The family, the smallest social unit of society, starts out with the union of a man and a woman in most cases and is formalized in a wedding ceremony during which vows are exchanged before witnesses. This ceremony, the marriage ceremony, legalizes the union and the couple enter a new phase of their life aiming to stay together ‘till death do them part’. Such an undertaking is very serious and should not be taken lightly which brings into question the ideal age for marriage. The age for marriage has risen in tandem with industrialization and welfare levels from the mid teens to the mid thirties. The current later age for marriage, though dictated by circumstances, makes far more sense due to various reasons.
In early agrarian communities, where the average lifespan was far shorter than it is today, the mid teens were considered quite late enough to get married. The advantages of such an early union were manifold: debts might be considered paid, property was kept in the family, and promiscuity was prevented. Considering that infant mortality rates were high, it was also important that the young couple get on with the serious business of reproduction early on. As for getting along, not making a go of marriage was not an option; the marriage vows were taken very seriously indeed. Come their late thirties or forties, people were considered and looked middle aged as they were worn out by years of hard labor – modern conveniences didn’t exist in those days. Conditions have changed however and with them, the age of marriage.
Modern welfare societies enable individuals to do much more during a lifetime and give them far more choice the average lifespan having doubled. People now take longer in school graduating from college in their late teens and then go on to university which might possibly be followed by graduate work. A spouse and troop of kids would make all this quite impossible; imagine your modern high school student meeting his wife and two kids in the school canteen where there is a play area for kids. Young people are no longer considered ready for life in their mid teens; people can afford to be far more honest and realistic and admit that they are still kids at this age. Although some people still work on the land, even agriculture is less labor intensive and has become mechanized; hence, kids can go to college without causing problems for Dad. The agrarian communities having left their places to modern industrialized societies, jobs need to be secured after graduation and adequate salaries need to be earned before fathers in law can be approached. In short, young people would have to be mad to even contemplate early marriage. What is more, their parents would also have a fit if they did.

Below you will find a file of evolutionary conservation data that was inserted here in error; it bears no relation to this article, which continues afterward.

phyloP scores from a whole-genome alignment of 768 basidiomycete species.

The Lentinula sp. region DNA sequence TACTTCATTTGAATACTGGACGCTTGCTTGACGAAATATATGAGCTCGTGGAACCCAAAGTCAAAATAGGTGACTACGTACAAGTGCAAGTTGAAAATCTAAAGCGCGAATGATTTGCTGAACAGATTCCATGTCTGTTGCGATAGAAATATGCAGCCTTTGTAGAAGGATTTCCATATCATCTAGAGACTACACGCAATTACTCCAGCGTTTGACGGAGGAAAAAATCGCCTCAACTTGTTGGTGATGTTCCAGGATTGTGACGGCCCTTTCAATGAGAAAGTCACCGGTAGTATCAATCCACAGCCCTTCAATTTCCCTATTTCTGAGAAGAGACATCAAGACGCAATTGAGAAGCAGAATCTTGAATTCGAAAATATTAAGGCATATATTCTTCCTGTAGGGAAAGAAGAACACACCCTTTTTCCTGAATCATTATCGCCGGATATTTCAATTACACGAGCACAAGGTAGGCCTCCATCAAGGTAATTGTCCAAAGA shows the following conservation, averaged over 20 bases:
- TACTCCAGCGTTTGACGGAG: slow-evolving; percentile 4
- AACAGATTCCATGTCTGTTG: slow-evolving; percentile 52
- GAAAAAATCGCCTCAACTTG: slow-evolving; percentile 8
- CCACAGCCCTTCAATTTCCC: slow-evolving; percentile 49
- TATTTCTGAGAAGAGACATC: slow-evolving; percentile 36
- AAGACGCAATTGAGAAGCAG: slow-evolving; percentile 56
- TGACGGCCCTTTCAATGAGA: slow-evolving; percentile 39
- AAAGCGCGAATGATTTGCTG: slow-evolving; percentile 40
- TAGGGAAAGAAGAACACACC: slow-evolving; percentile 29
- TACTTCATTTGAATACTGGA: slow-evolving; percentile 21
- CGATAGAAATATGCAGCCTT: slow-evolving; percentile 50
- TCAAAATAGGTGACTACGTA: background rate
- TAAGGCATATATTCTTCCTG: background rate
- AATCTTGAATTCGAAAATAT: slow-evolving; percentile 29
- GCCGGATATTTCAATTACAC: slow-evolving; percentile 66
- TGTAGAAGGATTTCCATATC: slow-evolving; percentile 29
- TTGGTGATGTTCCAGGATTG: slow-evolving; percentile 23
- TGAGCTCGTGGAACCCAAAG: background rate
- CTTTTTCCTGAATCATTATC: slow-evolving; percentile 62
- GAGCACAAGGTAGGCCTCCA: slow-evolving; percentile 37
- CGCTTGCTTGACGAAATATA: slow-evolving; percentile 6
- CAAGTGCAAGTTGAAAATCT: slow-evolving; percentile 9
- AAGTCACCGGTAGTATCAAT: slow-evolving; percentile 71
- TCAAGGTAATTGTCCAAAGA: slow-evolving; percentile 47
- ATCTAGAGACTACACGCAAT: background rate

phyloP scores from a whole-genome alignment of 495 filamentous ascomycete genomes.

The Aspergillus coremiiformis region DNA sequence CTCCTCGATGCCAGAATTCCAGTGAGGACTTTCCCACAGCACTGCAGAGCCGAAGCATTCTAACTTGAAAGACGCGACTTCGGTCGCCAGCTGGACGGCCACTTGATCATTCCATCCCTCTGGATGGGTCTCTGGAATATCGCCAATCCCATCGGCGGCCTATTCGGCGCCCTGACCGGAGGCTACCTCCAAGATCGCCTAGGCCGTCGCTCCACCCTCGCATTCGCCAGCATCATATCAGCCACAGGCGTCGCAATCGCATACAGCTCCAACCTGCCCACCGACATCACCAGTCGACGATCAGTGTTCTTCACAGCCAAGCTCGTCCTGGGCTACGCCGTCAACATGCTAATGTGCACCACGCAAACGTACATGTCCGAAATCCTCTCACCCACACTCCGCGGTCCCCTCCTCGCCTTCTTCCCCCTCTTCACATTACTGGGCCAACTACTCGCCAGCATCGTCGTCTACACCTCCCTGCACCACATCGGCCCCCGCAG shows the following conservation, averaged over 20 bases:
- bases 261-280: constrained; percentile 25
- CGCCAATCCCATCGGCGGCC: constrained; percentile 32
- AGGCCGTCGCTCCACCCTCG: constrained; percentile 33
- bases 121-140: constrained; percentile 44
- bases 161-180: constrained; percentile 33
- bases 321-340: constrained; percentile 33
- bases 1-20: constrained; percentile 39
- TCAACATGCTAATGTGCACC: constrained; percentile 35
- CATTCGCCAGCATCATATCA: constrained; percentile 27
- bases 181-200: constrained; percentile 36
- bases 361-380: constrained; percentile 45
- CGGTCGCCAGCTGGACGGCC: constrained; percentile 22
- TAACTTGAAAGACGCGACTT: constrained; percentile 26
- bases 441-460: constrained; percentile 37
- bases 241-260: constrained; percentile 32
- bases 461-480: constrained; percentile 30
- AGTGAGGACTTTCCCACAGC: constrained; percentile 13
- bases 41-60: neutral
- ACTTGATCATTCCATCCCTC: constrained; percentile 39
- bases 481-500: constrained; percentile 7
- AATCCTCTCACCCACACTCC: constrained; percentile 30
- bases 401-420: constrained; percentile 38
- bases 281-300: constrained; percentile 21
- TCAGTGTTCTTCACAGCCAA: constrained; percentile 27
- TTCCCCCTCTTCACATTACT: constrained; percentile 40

Obligation comes with an added bonus though: the extended period of growing up, receiving a good education and becoming mature generally means that young people are psychologically really ready for marriage. They know their own minds, they know what they need and what they want and most importantly make their own decisions. This is very different and a lot better than the past when young people were told what they needed and wanted and decisions were taken for them for all kinds of practical reasons. Parents are present in advisory capacity in the modern world but not even that sometimes. It is no longer two families that get married either; it is two individuals. All this has put an end to the possibility of a lot of miserable marriages.
In short, there is no cloud without a silver lining: old traditions and with them early marriage is gone but hopefully, happier marriages where children are brought up by the parents themselves and not the extended family are in. Marriage is, after all, the union of two people meant to last for a life time so young people should be able to take the plunge when they are good and ready and not a moment before.